Kenyan conservationist Abdullahi Hussein Ali has bagged the prestigious Whitley Award for his efforts in protecting the critically endangered Hirola antelope.
The Whitley Award, nicknamed the ‘Green Oscars’, is an initiative by London-based conservation charity, Whitley Fund for Nature (WFN), and is the most coveted conservation award in the world.
The charity recognizes conservationists running exemplary programs meant to save endangered species around the world.
Abdullahi, who is the founder of the Hirola Conservation Program, is fighting to save the antelope species from extinction. He runs his project near the Kenya-Somalia border, an extremely remote and volatile region.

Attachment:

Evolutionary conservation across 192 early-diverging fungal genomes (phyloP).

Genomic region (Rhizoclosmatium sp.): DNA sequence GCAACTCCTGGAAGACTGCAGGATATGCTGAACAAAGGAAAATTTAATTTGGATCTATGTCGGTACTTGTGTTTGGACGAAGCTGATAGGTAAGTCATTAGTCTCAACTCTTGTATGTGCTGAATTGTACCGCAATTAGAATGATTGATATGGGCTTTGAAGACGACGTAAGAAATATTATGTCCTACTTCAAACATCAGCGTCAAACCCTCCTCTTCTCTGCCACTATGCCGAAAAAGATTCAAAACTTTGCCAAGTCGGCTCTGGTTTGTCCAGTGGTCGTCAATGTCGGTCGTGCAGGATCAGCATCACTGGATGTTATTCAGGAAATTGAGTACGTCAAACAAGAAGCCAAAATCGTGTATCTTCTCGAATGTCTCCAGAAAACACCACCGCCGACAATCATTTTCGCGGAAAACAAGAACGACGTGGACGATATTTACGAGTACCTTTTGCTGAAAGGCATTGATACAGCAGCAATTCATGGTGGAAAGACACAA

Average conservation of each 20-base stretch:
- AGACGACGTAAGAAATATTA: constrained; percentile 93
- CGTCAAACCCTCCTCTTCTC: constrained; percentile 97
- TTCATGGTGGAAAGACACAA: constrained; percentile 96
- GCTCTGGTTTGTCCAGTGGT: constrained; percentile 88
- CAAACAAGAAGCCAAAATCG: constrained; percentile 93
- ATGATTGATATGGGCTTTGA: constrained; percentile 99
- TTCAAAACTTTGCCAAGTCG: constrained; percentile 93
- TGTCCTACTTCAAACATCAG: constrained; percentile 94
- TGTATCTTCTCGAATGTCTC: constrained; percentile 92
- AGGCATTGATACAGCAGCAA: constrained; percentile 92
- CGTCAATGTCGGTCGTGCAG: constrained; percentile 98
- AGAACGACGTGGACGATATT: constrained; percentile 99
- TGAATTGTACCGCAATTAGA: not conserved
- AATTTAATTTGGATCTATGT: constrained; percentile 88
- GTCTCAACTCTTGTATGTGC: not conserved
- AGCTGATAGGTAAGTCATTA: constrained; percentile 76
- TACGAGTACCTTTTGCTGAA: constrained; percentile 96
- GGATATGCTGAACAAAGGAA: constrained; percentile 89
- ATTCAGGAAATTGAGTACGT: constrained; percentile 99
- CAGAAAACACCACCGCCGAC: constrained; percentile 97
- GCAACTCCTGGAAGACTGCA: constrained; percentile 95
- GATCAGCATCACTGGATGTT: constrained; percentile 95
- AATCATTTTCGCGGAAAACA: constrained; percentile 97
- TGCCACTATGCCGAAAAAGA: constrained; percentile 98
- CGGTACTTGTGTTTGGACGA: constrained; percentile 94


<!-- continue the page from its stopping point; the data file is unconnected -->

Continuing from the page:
He is among the six conservationists who have been recognized this year for their efforts in nature conservation.
Hirola antelope is indigenous to the North-Eastern region of Kenya. Researchers estimate that there are only 500 Hirola antelopes remaining on earth today.
In his program, Abdullahi focuses on replenishing grasslands and wooing the local community to be caretakers of the endangered antelope.
“He shows us a wonderful example of the benefits of a grassroots approach in conservation, and we are thrilled to highlight his achievements and support the scale-up of the Hirola Conservation Programme.” Said WFN Founder Edward Whitley.
Abdullahi will receive £40,000 (Sh5.3 million) to boost his project. This year’s awards were conferred via a video link due to the global Covid-19 outbreak.